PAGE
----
As he’s gotten settled into Sacramento for training camp and the onslaught of games ahead, Cousins has also been constantly picking the brains of Evans and new teammates Darren Collison and Ryan Hollins. The four recently went to lunch together in Sacramento, with Cousins peppering each of the Playoff-experienced vets with questions about traits and characteristics of the more successful teams they were on. How do certain stars and leaders approach a game, or even an off day? What is the culture and atmosphere like for a team with stellar chemistry? He’s only 24 years old, but DeMarcus is already looking to expand his understanding of the game, dynamics of the team, and progress toward a more serious day-to-day approach.
Whether or not he ever keeps to just five techs remains to be seen, but the numbers he’s been having entirely no issue with have to this point made him one of the League’s most dominant bigs. 22.7 points, 11.7 rebounds and 3 assists per in 71 outings last season puts Cousins in rare air, and he was right back to his dominant ways at the opener in Vancouver, at one point even knocking a screw out of the basket after a thunderous dunk.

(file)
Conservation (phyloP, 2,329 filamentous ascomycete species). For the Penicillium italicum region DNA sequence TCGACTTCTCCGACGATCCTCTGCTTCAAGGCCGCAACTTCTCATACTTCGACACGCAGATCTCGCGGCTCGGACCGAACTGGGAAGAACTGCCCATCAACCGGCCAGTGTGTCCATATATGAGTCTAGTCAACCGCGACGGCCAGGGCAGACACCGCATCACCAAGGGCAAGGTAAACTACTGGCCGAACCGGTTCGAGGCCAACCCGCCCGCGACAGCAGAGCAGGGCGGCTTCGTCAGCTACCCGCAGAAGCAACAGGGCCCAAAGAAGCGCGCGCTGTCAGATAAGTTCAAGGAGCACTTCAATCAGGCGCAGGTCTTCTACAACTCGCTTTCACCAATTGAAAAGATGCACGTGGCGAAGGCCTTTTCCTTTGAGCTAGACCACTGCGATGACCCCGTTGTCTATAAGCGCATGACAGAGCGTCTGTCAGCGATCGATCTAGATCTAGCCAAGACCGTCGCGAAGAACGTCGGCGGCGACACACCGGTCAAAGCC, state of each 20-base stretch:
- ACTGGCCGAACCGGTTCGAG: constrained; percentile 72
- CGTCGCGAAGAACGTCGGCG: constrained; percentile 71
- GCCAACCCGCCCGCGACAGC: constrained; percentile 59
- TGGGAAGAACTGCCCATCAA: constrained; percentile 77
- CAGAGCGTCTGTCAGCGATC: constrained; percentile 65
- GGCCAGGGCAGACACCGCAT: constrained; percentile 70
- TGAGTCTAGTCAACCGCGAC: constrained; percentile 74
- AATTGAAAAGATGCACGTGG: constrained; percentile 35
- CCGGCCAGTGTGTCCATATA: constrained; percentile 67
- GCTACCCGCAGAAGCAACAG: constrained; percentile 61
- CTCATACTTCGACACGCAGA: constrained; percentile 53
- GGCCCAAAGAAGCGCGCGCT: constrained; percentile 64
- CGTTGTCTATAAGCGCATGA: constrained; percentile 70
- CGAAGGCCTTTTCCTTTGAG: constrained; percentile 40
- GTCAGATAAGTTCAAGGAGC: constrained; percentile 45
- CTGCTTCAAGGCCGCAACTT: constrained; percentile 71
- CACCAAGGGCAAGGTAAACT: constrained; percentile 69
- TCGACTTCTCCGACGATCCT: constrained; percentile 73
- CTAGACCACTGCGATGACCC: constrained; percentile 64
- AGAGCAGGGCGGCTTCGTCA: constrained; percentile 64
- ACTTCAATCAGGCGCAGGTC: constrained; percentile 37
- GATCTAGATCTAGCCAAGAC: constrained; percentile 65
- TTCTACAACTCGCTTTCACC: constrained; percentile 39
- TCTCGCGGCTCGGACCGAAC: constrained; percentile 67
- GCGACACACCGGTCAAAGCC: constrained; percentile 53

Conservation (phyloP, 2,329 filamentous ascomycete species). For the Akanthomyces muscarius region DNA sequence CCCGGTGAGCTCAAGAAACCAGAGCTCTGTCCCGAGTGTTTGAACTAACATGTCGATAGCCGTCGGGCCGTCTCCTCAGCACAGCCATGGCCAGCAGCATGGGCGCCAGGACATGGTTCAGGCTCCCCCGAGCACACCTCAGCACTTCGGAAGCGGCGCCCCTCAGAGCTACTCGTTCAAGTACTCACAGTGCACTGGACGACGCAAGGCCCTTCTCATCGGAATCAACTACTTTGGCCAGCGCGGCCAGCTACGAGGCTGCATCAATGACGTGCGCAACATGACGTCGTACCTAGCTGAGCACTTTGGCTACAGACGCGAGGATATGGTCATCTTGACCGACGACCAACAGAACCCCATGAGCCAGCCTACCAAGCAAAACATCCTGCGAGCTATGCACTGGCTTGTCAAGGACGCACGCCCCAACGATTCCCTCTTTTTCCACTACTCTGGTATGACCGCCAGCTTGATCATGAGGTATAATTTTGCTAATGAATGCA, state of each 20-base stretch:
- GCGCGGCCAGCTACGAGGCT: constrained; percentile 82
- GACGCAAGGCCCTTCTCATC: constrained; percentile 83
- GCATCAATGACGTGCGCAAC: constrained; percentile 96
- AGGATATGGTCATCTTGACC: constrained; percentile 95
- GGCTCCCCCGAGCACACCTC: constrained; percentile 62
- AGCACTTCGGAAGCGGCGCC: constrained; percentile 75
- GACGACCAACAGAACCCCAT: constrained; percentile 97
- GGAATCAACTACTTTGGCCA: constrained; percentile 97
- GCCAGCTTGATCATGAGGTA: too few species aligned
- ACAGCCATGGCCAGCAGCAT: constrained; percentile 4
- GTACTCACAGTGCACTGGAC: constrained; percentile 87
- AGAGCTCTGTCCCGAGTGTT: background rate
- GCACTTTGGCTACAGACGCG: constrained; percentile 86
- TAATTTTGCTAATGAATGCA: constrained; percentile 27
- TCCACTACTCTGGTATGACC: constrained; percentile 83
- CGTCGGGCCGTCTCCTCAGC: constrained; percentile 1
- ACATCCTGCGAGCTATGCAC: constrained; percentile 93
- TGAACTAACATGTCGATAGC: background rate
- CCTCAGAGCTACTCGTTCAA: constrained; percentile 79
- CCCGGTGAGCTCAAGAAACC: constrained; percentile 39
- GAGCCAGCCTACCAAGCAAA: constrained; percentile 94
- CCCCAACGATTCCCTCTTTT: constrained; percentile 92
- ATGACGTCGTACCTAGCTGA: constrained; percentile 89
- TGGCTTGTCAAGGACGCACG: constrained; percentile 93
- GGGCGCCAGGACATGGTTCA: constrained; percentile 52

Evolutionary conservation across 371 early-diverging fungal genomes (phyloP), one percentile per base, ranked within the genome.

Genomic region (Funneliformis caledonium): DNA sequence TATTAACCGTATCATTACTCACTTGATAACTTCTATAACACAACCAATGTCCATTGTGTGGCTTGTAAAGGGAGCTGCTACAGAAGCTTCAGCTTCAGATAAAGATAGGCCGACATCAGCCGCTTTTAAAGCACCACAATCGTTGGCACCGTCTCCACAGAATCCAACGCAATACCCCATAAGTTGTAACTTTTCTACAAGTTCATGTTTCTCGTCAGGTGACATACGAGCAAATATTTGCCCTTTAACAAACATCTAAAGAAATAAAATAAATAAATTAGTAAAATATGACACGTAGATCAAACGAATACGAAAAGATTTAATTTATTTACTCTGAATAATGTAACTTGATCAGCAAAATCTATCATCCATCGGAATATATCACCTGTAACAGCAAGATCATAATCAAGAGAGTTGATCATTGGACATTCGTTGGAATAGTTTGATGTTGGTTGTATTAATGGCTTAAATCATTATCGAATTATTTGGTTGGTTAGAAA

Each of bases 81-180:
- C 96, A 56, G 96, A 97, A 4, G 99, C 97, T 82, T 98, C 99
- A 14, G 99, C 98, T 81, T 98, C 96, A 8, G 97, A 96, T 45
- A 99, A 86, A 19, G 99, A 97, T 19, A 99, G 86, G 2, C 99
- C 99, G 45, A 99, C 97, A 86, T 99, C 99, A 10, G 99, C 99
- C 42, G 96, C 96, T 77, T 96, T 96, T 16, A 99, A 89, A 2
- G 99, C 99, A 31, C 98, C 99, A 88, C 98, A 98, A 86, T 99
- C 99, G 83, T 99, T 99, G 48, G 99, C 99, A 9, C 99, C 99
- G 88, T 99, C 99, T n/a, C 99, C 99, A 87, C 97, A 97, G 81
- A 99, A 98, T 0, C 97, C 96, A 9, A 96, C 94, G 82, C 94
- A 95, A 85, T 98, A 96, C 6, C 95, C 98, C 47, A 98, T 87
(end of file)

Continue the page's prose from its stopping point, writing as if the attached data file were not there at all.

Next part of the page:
With the season now in full swing, and a Kings pre-season roster featuring 10 new teammates, Cousins is looking toward truly stepping into a leadership role that his new max contract affords him. Through the missteps he’s had to correct over the past four years, the knowledge he’s quickly soaking up from Evans, and by channeling the momentum from his irreplaceable summer with the US National Team, Cousins is on track for his best pro season yet, and an undisputed place among the very top of the League.
“In the locker room after our win over Serbia, DeMarcus in particular was emotional,” recalls USAB’s Colangelo. “He hugged me and thanked me for putting him on the team, and I told him, The past is the past. This is the beginning of your career. Take everything you learned back to Sacramento. You can build on this and have a tremendous career.”
|#SLAMTop50 Players 2014|
Rankings are based on expected contribution in ’14-15—to players’ team, the NBA and the game.